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coronavirus

The Orbán government adopted 104 state of danger decrees so far, some of them were pandemic-related in their name only

The Hungarian government used the Covid-19 pandemic to obtain an extremely broad mandate to adopt exceptional measures by enacting governmental decrees that derogate from the acts of the Parliament.

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Under Article 53 of the Basic Law (the Constitution of Hungary), the government is entitled to issue such decrees to fight the consequences of a natural disaster if a state of danger is formally declared by the Government. However, the Constitution itself limits the scope of these decrees for fifteen days, unless the Government, based on authorisation by the National Assembly, extends those decrees.

Under the Act on the protection against disasters, the content of the decrees was also limited to explicit emergency measures such as restrictions on the movement of citizens.

The Government had declared state of danger for the pandemic on the 11th of March, but on the 30th of March – right after the end of the 15-day time limit of the first emergency measures – the Parliament adopted the Act XII of 2020 on the containment of coronavirus. The act had significantly broadened the latitude of the government: the 15-day time frame was de facto lifted (the Parliament had given preliminary consent for all future governmental decrees in the Covid-19 state of danger), while the Government was entitled to issue state of danger decrees for any regulation topic.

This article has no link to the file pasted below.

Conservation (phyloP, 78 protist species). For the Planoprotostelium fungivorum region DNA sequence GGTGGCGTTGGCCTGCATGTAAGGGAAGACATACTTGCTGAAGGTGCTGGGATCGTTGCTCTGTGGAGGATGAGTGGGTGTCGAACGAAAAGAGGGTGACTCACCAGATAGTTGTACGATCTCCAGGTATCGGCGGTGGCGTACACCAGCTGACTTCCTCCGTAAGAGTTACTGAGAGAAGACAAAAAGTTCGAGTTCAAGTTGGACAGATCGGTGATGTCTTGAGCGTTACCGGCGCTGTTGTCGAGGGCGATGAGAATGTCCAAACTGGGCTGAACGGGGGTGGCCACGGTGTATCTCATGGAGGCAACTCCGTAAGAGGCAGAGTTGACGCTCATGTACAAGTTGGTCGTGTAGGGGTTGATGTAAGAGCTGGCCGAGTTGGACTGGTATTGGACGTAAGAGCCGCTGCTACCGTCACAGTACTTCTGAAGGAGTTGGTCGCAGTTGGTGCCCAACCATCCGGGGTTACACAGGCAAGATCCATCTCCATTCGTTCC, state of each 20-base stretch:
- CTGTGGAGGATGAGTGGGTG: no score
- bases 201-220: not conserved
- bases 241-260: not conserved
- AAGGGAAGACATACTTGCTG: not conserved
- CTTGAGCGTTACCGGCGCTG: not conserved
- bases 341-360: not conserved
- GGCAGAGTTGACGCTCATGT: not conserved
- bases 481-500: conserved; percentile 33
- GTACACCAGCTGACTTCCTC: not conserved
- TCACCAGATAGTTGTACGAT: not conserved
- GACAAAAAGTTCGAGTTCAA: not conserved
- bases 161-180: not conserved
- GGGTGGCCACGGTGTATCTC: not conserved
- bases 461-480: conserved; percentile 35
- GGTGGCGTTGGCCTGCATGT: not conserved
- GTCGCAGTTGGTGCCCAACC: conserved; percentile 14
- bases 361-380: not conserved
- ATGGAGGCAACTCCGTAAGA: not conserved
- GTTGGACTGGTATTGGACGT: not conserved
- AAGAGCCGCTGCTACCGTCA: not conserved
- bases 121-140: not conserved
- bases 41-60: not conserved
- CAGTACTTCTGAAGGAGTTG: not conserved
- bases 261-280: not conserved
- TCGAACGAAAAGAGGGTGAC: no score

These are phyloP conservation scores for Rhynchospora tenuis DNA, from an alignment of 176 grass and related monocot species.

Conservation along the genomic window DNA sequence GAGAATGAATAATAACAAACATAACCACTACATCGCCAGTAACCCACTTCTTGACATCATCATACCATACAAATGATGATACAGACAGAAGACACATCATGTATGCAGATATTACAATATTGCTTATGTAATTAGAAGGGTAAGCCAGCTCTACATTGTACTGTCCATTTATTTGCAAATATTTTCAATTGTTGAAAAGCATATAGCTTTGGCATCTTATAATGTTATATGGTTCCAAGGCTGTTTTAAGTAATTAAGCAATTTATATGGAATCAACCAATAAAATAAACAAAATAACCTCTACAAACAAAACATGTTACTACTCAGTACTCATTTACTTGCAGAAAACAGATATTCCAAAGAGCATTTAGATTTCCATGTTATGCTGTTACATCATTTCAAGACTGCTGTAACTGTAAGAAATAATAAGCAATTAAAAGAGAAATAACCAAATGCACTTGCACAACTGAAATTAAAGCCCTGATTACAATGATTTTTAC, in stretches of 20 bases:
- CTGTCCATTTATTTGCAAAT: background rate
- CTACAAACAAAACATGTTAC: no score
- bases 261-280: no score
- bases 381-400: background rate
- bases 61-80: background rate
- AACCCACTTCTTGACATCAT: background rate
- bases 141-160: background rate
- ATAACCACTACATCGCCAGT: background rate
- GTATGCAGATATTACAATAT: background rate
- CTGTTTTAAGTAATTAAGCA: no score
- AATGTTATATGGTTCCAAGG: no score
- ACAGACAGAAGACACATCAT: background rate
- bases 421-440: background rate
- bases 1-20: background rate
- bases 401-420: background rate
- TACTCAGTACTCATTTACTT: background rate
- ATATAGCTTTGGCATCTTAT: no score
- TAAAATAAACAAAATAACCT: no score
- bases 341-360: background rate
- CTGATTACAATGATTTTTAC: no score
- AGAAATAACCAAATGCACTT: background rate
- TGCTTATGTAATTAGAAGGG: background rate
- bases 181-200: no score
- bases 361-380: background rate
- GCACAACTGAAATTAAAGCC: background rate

One such decree is only required to be “in order to guarantee that life, health, person, property and rights of the citizens are protected, and to guarantee the stability of the national economy, to the extent necessary and proportionate to the objective pursued”.

The Orbán government adopted 104 state of danger decrees so far (as of mid-May), whereas 92 of them was published after the Coronavirus Act. A significant number of the measures was only indirectly linked with the pandemic, such as the fiscal and financial measures to protect the economy, while some of them – like the ones stripping off local municipalities (in general or by even naming them) from some of their powers and incomes – were pandemic-related in their name only.

It would be unfair to say that the Coronavirus Act was directly aimed for misuse, but it certainly gave room for it, as the current government had never been shy to reach until (or over) the constitutions limits of its powers.

However, most of the decrees were also not promptly applicable by their nature, so Parliament – which was constantly in session from the beginning of the pandemic – would have been in the position to regulate the wide range of matters in the decrees, from the special rules on judicial proceeding to the limitations of GDPR rights and access to information during the state of danger.

There were fears among the opposition that the complete lack of time limits for the emergency measures in the Coronavirus Act would lead to an overly long emergency legal order. Governing party Fidesz stressed out that the government is required to lift the state of danger once the crisis is over, a move the prime minister was announced to consider by the beginning of June.

The way of switching back to normal legal order is still a key question in this regards, as a large number of the governmental measures of the last weeks were either explicitly or implicitly designed to stay in place for a longer period, so a regulator (hopefully the Parliament) has to decide on their fate.

Written by Tibor Sepsi. Photo credit: Orbán Viktor / Facebook.



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